COURTHOUSE Water leak damages office, domestic court
Several ceiling tiles will have to be replaced.
YOUNGSTOWN -- It will be another few days before Mahoning County officials can get the exact amount of damage caused by faulty heating coils that sent water spewing through two offices.
Rich Malagisi, director of the county's facilities management department, said the coils in the ceiling of the auditor's office burst between 3 and 3:30 p.m. Monday, sending water throughout a rear section of the office.
The leak also made its way to a section of the domestic relations court operations in the courthouse basement, which is below the auditor's office.
Malagisi said the coils, actually old copper tubing, most likely failed because of age.
The lines run through the ceilings "and there will be a lot of ceiling tiles to replace," Malagisi said.
In addition to the ceiling tiles, damage also was done to carpeting and furniture in both offices and some computers also may have been affected. The county's data processing department will check on the affected computers. Some auditor's office files also were soaked.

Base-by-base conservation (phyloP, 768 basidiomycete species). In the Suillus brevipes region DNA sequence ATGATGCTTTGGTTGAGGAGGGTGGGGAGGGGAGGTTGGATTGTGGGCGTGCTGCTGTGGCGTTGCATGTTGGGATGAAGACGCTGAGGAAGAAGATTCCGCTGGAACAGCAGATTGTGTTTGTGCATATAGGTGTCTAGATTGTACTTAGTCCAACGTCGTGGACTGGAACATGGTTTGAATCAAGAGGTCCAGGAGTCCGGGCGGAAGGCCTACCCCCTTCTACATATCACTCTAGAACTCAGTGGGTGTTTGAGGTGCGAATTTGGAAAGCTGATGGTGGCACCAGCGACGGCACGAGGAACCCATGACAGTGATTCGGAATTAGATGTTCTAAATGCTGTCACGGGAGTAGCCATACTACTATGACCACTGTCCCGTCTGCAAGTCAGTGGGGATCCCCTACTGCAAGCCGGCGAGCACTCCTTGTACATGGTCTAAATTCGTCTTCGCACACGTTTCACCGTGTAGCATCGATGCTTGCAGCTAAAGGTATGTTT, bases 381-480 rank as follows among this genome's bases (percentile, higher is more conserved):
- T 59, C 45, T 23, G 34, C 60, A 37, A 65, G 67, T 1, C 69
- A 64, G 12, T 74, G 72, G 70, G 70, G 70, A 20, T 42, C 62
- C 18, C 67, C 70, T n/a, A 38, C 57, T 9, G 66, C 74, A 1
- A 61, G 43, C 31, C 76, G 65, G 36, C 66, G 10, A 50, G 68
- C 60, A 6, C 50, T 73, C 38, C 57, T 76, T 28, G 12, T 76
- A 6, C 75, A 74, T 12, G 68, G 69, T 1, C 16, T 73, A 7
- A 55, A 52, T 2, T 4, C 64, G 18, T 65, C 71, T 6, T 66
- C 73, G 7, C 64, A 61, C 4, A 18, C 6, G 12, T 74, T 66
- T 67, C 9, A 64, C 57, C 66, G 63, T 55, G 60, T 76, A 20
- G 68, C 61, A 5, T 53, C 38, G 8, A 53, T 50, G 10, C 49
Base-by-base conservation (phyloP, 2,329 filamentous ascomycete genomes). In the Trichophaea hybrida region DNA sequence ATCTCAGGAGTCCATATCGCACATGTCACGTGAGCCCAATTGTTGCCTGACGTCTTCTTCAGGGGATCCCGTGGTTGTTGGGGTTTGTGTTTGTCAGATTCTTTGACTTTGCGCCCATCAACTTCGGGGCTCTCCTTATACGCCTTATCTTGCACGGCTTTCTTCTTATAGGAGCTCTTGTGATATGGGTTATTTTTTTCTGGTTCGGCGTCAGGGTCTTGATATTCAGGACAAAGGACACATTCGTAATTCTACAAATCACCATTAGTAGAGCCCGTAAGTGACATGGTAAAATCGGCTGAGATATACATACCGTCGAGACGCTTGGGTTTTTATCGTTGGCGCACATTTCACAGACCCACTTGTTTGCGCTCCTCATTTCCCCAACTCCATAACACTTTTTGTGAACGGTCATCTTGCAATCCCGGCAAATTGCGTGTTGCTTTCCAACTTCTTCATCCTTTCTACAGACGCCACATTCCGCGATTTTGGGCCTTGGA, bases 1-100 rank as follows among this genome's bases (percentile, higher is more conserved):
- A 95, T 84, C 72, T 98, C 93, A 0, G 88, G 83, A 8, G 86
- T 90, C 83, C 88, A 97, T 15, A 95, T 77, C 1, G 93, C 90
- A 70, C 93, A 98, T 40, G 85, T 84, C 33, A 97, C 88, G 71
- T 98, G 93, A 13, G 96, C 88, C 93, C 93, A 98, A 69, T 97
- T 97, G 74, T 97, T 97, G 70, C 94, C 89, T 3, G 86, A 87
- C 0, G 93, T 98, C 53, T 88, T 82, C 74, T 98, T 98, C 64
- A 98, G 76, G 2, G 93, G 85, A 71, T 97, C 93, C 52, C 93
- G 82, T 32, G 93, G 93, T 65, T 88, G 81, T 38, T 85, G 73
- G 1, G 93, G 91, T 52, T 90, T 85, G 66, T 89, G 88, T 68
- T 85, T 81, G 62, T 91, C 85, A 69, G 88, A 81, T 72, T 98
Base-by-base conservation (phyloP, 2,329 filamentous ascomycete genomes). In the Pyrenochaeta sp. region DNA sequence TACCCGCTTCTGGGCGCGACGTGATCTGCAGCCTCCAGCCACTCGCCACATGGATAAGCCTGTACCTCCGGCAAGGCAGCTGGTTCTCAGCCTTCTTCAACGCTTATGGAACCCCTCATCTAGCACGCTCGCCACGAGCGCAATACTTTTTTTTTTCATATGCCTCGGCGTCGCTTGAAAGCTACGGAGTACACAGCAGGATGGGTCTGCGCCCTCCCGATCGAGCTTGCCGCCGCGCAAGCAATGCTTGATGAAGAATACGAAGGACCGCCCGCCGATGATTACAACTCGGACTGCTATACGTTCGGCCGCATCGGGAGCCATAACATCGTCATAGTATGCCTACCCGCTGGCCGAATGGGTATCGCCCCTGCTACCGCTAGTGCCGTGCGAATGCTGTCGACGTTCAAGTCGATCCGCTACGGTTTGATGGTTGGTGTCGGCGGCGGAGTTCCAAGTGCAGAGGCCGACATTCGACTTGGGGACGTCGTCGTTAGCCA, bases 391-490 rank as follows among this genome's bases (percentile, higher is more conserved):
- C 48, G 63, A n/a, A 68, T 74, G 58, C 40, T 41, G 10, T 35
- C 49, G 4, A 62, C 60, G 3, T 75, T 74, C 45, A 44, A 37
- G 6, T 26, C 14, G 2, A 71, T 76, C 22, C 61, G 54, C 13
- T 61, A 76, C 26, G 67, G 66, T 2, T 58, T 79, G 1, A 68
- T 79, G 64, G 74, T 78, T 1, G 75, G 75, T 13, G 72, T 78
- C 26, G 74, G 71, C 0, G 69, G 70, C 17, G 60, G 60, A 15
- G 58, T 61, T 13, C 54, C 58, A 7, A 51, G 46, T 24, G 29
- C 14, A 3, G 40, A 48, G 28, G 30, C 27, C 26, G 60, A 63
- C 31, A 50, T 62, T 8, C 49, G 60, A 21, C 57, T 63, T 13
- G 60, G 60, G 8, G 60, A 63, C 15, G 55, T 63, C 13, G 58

The county contracts with Johnson Controls for heating and some air-conditioning work as well as working on employees' access cards, and Malagisi said a Johnson Control technician was in the courthouse working on card access codes when the water problem was reported, and the technician and another county maintenance person got the leak stopped.
Cathy Jones, county risk manager, said she will have to evaluate the damage and meet with the insurance company to determine what is covered and what needs to be replaced.
Commissioner Anthony Traficanti said arrangements were made Tuesday to move the affected domestic relations operations to the fourth floor.
Judge Beth A. Smith of Domestic Relations Court said the court is on the fourth floor and has its hearings there, but the domestic relations division also has two magistrates, its reception area, and its family services section in the basement. Domestic violence cases are also heard in the basement
Traficanti said the county has a $5,000 deductible insurance policy. Many ceiling tiles will have to be replaced, but most are 18 to 20 years old.